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Counteroffer and resignation

Congratulations on your new challenge! Changing employers provides the opportunity to continue to grow, gain new perspectives and contacts while challenging yourself to reach your full potential. At the same time, resignation is something that most people find difficult, especially as we develop close relationships with our colleagues. There are two types of resignation: written and verbal. Some companies require written resignation even if it was communicated verbally. In both cases, it is important to make the best possible exit so as not to close any future opportunities.

Written resignation

We can provide you with sample resignation letters and there are also several examples readily available online. In short, a resignation letter should contain the following:

– Your name, date and the person you are addressing the letter to.
– A short paragraph confirming your resignation.
– The date on which the resignation is to take effect and your signature.

If you are leaving the company on a good note, make sure to emphasize only the positive, such as thanking the company and your manager for the opportunities you have been given. If you want to avoid further discussions, you can add to the letter that it was not an easy decision to make but that you have decided to do so and hope that it will be respected.

Verbal resignation

There are two aspects to resignation, the emotional and the tactical part. On the emotional part, you have built a relationships with your colleagues and it can be difficult to tell them and your boss that you are leaving. The tactical part relates to the fact that you are an asset to the company and that leaving will have negative business consequences.

Here are some aspects that you can prepare for:
– Expect to be asked for more information such as which company you are going to, what position you will have, how much they offered in salary, etc. Think about what you want to share and stick to it. Also think about how you can politely convey that you don’t want to go into details because your decision has been made and you want that to be respected.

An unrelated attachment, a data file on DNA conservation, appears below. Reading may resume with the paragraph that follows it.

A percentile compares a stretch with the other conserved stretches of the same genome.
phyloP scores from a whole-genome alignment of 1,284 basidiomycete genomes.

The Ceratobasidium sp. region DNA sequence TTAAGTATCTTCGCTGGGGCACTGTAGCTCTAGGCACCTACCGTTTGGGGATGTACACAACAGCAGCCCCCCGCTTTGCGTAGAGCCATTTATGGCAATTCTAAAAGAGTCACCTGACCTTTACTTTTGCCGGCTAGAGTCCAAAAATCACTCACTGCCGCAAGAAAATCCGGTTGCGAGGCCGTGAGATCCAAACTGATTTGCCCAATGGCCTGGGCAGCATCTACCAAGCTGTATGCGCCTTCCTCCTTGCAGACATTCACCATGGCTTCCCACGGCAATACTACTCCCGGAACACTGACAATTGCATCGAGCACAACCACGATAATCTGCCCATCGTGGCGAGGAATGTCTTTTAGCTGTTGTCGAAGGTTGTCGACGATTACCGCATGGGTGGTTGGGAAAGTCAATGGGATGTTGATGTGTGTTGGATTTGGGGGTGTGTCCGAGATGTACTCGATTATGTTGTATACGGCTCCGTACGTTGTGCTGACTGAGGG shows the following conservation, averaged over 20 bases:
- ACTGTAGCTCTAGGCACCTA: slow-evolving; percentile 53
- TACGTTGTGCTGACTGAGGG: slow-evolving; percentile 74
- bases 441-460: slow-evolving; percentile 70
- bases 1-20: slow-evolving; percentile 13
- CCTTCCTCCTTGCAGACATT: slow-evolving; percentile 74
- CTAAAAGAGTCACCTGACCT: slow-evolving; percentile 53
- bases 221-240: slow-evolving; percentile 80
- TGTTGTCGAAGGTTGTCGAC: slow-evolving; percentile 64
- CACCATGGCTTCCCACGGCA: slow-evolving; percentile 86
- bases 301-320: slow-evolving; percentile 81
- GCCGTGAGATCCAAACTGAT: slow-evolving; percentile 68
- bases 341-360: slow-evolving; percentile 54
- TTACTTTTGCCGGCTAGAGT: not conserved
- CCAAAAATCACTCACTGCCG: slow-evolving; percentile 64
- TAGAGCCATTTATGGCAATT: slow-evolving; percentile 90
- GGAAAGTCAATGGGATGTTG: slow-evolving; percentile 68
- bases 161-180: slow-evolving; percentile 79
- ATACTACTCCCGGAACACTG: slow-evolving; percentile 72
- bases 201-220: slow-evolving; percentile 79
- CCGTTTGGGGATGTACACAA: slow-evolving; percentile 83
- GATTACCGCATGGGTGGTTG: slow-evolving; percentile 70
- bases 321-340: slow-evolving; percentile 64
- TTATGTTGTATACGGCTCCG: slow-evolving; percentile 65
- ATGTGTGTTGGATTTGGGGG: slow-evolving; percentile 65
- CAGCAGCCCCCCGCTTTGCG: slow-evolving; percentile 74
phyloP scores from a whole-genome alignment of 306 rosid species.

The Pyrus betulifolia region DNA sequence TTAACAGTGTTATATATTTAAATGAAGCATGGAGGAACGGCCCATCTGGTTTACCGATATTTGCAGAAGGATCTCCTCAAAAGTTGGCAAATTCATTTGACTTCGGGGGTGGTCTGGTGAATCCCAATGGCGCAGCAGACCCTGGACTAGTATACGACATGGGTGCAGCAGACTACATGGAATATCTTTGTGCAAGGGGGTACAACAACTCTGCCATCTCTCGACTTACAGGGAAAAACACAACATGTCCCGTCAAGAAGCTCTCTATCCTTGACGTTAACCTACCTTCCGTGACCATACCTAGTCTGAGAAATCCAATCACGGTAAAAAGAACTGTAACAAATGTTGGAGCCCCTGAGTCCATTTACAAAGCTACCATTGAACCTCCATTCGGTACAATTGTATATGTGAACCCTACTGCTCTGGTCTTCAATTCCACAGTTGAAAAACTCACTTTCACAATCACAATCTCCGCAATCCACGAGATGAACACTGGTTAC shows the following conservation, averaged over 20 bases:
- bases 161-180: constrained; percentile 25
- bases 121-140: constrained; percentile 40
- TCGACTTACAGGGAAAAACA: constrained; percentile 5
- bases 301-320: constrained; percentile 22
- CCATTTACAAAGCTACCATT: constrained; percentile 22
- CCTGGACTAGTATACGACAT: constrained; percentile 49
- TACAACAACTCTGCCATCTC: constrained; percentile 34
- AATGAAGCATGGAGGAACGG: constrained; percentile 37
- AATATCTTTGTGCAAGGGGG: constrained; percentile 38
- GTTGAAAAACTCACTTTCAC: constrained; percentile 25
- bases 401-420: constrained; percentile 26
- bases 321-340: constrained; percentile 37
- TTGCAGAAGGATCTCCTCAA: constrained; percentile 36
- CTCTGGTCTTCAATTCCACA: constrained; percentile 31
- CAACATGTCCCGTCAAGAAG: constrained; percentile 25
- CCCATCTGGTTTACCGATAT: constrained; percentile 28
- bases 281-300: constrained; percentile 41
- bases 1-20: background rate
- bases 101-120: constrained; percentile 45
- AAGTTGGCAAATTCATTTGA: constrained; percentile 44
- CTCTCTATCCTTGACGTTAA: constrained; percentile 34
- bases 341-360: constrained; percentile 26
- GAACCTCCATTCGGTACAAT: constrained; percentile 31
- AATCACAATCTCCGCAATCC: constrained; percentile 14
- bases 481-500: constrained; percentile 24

– Expect that you will get a reaction. Your manager will soon have to think about what they need to do to replace you and train your successor. The reaction is likely to involve several different emotions at the same time.
– Expect it to be nervous. Changing jobs is always a big step, but remember why you were considering a new role in the first place and the positive aspects it will have on your career.
– Expect a counteroffer. The most common counteroffer is a financial one. Your boss will be thinking about the costs and time it will take for them to replace you.


Your boss will consider whether your resignation increases the risk that more colleagues will leave, and the affect on how your manager is judged in their leadership role. The easiest way to save the situation is money and the most common question is almost always “what are they offering you?”. If you reveal what offer you have received, it is almost guaranteed that your offer will be matched or raised. If you don’t want to stay with your current employer, it is best not to reveal the offer. That way, you avoid frustrating your boss if you turn down their counteroffer. You are also showing integrity, which makes it easier to continue building a relationship for the future.

Another kind of counteroffer is the emotional one, which can allude to the difficulties your resignation puts the company in: How can you leave your team right now when there is such a heavy workload? It is worth bearing in mind that there is probably never a perfect time to leave. If you were idle in the company, you would probably be dismissed due to lack of work. The emotional ties with the company and your colleagues are natural and important but should not determine your career decisions and you are likely to build close relationships with colleagues at your new employer. Finally, a counteroffer can also be a new role or a promotion. Unfortunately, these roles tend to not meet expectations as they are created in a hurry. More often than not, these positions are neither well thought out nor anchored in the organization.

Exit nicely

A good exit benefits you and your employer. When resigning, avoid overreacting to an overreaction. Showing a good work ethic and a positive attitude even during the exit period will give you a good reputation in the job market and open up future opportunities. Bear in mind that even your boss, who is currently disappointed that you are leaving, is likely to move on if interesting opportunities arise. They may be in a position to recruit you in the future.

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